I attended the first Rocky Horror Live show at McMorran in 2009. At the time I knew almost everyone in the play and I also knew that they had extensive theatre backgrounds. Because I did not know what the actors’ talent looked like this year, I was a little skeptical at first about spending $20 on a ticket with my standards set so high. But I must say that I was not disappointed.
The actor’s held their own, even when the audience got exceptionally loud and extra vocal. Yes I know, that’s the point of Rocky, but in comparison to the other year I attended, it seemed like the audience was a bit too comfortable with yelling things. Every second of the show.
I will say that it seemed like the actors were more focused on not breaking character than they were on their singing. Now don’t get me wrong, I’m not saying that the singing was awful, I just felt that there should have been a bit more time spent on the musical numbers and their perfection. It is a musical after all.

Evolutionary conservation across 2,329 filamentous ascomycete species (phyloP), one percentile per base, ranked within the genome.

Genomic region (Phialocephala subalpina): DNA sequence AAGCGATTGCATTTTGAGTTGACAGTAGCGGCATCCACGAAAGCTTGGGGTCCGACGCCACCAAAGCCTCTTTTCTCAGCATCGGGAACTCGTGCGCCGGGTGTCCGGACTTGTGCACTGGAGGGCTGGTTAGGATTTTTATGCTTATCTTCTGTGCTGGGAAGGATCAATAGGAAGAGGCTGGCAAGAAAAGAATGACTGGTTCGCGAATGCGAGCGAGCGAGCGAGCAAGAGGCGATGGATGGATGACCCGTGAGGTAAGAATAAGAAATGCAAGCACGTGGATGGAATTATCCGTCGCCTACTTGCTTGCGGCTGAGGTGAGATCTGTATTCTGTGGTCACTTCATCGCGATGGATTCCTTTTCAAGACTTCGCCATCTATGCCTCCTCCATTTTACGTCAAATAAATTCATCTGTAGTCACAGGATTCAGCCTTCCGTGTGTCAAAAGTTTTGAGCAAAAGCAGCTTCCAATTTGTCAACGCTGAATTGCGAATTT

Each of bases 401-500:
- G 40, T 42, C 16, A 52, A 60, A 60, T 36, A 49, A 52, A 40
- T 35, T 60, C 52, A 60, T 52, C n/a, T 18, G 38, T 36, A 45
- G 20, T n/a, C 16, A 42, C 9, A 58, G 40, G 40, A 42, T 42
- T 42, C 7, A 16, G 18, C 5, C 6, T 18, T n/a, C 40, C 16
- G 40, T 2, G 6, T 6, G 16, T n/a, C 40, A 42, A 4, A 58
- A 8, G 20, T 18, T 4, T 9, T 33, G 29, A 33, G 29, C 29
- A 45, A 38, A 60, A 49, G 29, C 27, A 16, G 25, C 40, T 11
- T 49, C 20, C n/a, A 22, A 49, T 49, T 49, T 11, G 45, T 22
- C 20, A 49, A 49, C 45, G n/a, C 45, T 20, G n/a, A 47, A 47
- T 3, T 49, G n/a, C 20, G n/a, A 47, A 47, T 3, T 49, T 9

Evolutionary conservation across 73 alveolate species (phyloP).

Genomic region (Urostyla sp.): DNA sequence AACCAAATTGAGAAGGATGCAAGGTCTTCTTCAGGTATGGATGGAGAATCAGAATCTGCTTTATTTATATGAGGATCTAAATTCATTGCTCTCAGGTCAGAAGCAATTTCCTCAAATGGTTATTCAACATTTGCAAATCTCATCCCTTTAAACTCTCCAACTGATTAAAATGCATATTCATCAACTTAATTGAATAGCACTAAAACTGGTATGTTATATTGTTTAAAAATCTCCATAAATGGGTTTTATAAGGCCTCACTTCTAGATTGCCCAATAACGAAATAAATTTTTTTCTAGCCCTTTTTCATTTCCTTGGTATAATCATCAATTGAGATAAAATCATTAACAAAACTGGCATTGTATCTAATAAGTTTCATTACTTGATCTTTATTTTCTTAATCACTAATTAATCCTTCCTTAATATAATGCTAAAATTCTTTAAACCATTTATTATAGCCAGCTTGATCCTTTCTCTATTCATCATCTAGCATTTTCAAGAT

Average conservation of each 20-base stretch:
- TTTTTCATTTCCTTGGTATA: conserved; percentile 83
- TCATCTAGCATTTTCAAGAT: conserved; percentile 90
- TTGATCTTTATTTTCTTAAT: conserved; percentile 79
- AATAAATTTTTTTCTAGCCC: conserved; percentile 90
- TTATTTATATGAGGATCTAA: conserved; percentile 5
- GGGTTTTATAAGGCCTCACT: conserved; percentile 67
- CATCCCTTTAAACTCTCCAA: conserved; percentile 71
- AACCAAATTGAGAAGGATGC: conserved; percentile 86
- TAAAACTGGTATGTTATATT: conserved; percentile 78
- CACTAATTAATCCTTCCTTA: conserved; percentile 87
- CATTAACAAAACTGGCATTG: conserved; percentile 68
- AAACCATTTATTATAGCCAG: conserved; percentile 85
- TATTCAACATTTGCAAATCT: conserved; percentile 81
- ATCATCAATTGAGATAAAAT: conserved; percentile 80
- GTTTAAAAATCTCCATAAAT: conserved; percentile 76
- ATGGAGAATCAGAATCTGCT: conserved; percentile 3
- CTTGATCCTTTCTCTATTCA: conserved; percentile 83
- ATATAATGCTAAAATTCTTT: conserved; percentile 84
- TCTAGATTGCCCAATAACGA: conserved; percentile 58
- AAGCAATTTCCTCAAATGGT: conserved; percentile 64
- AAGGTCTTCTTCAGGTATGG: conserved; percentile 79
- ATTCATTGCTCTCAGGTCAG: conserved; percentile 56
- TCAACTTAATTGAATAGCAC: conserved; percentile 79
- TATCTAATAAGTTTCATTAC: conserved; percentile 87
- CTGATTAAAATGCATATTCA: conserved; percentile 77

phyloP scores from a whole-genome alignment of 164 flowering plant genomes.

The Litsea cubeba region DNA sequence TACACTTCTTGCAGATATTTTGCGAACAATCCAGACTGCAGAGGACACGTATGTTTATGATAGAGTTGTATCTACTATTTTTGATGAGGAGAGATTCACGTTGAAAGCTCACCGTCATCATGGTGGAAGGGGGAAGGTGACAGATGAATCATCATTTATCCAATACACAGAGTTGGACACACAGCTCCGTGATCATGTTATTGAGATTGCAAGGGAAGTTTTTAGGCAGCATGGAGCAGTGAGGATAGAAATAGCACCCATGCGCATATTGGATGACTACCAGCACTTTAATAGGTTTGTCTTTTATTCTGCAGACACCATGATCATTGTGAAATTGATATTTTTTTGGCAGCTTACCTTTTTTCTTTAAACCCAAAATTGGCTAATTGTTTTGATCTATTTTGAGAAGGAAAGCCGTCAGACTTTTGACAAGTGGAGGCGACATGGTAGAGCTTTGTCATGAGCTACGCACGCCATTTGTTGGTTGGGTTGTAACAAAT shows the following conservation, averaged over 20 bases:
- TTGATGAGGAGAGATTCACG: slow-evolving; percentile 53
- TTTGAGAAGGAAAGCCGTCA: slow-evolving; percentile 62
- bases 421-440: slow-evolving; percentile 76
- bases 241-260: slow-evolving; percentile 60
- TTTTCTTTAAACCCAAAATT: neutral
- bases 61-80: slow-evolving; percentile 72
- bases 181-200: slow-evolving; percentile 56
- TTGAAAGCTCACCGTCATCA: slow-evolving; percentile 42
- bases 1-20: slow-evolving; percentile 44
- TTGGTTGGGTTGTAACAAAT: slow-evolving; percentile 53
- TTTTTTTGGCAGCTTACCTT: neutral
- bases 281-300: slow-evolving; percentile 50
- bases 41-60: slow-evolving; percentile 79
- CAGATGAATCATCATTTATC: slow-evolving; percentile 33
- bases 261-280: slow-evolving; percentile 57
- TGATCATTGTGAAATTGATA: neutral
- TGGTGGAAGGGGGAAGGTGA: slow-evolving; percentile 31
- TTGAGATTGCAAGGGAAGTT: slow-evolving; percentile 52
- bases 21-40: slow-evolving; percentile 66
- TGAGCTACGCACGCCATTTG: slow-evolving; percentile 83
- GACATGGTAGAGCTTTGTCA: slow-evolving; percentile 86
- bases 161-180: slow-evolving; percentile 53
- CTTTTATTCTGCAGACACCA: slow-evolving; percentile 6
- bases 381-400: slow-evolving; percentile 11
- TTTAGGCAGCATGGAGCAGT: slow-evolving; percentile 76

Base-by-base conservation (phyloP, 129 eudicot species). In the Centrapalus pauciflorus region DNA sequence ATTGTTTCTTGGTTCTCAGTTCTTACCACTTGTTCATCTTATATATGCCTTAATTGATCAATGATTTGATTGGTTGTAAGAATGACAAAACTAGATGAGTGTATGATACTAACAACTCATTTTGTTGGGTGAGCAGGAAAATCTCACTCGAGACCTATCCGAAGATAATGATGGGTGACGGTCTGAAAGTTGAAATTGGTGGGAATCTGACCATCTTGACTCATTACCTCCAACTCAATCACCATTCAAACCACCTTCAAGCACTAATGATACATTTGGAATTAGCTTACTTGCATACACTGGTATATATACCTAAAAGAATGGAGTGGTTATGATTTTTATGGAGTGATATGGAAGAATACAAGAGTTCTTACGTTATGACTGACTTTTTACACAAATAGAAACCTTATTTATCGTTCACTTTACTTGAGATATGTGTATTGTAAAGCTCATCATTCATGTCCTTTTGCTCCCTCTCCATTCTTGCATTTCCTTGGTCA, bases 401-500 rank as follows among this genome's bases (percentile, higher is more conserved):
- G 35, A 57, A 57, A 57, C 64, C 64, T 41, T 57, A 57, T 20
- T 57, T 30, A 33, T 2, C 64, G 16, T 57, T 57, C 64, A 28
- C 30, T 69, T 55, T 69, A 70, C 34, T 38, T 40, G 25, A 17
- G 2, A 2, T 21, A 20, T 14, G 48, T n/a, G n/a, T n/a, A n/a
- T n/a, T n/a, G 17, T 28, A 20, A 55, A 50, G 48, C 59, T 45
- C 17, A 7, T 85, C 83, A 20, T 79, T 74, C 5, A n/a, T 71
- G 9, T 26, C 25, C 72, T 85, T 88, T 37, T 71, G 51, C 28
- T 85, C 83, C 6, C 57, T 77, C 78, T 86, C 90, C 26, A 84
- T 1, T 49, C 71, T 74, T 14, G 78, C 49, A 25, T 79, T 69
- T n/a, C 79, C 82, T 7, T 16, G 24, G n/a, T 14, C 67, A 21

Overall, this year’s Rocky Horror show was well acted, fully embraced by the audience both with outfits and participation, and full of laughter, curse words, and corsets.
Just how Rocky should be.

Nick “Chico” Hernandez
Managing Editor

Long legs, fish nets, and lingerie playfully scampered about the inside of McMorran as I walked in to find my seat. Dressed head to toe in hippie garb made me stick out like a sore thumb, but as a Rocky Horror “virgin,” I didn’t really know how I was supposed to look.